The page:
Published: 1 December 2020

Time to heal: the pharmacological effects of the arts

by By Peter Booth

Arts-based therapies in the form of arts therapy, bibliotherapy and creative writing have long been recognised by medical professionals as providing beneficial healing effects.

Like much of the digital transformation we are currently experiencing, not everyone benefits from working remotely under Covid-19 restrictions. For anyone yet to establish a foothold in employment, those in traditional customer-facing service jobs, older workers, or those who simply struggle without physical workplace interaction, Covid-19 may amplify the social, economic and political impact of digital divides between the established or digitally well-positioned, and the great many others who are increasingly marginalized.

Artsformation, offers a timely investigation of the potential of the arts in transforming society to become more inclusive and sustainable in response to digital challenges such as that posed by the current pandemic. As part of the project, our recently published a report, ‘The Role of the Arts in the Digital Transformation’, surveys ways that the arts and artists are found to have transformative potential. The report also offers a more focused examination of the ways that the arts can act as cure against the ills of digital society.  We return to this idea, but the metaphor of a medicine or tonic is a useful one in understanding the arts’ transformative potential.

The ease, attraction, and sometimes addiction to the screen-based interaction is undeniable, yet it is also common to experience a sense of an absence in digital space. More broadly, loss of face-to-face relations, individualism, and instrumentalized rationality are associated with digital disenchantment. Countering this force, the arts offer to re-enchant our relation to digital society by asking us to imagine the world without conclusion, and to present new modes of action within existing reality.

Marina Abramovic’s, 2010 performative work, The Artist Is Present, provides an example of this. Absent any technologies other than two chairs and a desk, Abramovic invited strangers to sit in front of her in silent eye contact. The artwork functions to reposition social interaction in a way that disrupts established norms and create space for recalibrating our understanding of communication, or even what is special to be human. It’s not hard to imagine a contemporary version of this performance might involve the artist silently holding a stranger’s uncovered hand.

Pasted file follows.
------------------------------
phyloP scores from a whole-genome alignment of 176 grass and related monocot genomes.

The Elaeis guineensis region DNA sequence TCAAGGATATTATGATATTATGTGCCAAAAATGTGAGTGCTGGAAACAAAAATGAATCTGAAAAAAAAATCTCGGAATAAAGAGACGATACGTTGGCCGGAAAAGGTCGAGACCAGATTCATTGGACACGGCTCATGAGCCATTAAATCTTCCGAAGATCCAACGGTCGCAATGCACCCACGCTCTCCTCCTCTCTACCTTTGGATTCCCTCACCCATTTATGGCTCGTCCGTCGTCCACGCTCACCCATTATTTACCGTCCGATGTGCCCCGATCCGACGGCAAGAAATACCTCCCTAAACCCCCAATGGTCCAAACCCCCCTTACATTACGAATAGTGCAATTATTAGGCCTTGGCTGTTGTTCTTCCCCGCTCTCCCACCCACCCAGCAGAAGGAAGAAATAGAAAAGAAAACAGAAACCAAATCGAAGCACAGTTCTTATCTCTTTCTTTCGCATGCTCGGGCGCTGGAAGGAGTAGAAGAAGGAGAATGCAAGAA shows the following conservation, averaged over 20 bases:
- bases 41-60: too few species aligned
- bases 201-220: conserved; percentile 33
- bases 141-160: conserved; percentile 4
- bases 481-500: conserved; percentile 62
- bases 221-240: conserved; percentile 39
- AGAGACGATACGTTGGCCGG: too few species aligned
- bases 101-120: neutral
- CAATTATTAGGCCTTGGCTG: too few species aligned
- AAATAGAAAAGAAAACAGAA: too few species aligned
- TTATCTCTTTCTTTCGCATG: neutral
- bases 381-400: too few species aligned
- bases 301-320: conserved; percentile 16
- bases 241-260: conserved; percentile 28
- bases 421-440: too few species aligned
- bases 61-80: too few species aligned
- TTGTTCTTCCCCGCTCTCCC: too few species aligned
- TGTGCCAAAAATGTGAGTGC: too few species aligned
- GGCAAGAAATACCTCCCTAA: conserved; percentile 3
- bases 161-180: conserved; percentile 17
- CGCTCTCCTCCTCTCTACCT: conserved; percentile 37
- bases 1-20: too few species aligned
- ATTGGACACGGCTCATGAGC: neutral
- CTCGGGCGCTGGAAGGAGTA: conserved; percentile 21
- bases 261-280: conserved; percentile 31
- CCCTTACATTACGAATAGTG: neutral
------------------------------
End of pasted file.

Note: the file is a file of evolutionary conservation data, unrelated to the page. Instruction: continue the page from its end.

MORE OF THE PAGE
In our report, we identify four main branches to how the arts’ curative potential is put in action:

  1. Firstly, the arts can be curative when they re-enchant that which lacks or has lost its sense of wonder. Mio Loclair’s Narcissus, an installation of a machine that employs self-learning technologies to make sense of its own mirrored image, illustrates how artistic provocation of technology’s humanness can be one method for re-enchanting.
  2. The arts may also cure by facilitating care practices. For example, arts hacker and maker communities can resist individualised modes of production and consumption that may otherwise undermine traditional relational structures.
  3. Thirdly, the arts can cure by offering imaginative solutions to societal, organizational and technical problems. This can be the outcome of the arts’ open experimental quality, as illustrated by artist Fré Ilgen’s experience of working with an expert in virtual reality systems. “The expert thought that without walls, I would lose my sense of direction. You don’t. Who cares about gravity in virtual reality?”
  4. Fourthly, the arts are curative when they stimulate our critical capabilities to live a life well and to achieve collective wellbeing. For example, The Glass Room, a series of pop-up exhibitions and workshops originally initiated by Berlin-based Tactical Tech, invites audiences to critically explore the impact of digital technologies on society with a view to mitigating its effects.

For policymakers, corporate leaders, social services, or others looking for solutions to societal problems related to digital transformation, it is all too easy to take a blinkered view of the transformative role the arts may play. Which is to say, it is easy to promote the ways by which art can be transformative for society’s betterment. In the same tradition as Adorno’s condemnation of the detrimental effects of art produced by the ‘culture industry’, it is also important to draw attention to the arts potential for negative societal effects. Arts that entertain by reproducing homogenized social relations or which limit critical thought to maximize audiences can have an impoverishing social impact. French philosopher Bernard Stiegler describes the arts as a ‘pharmakon’ or drug to capture the idea that the arts may be at once remedy and poison. Our survey identifies significant potential for arts-based transformation, but that we must take note of several challenges – the negative aspect of the pharmakon being one of them.

Moving into our 10-month of increasingly screen-based interactions, a period where a host of digital challenges have been laid bare, the arts’ soothing and curative properties are as relevant as ever. As we’ve begun to address in our first report, ‘The Role of the Arts in the Digital Transformation’, the challenge is understanding processes and mechanisms by which the arts transform and whether this knowledge can facilitate the arts to play a greater role in transformation of digital society. In context of the current pandemic, the risk of tapping the transformative potential of the arts seems one well worth taking.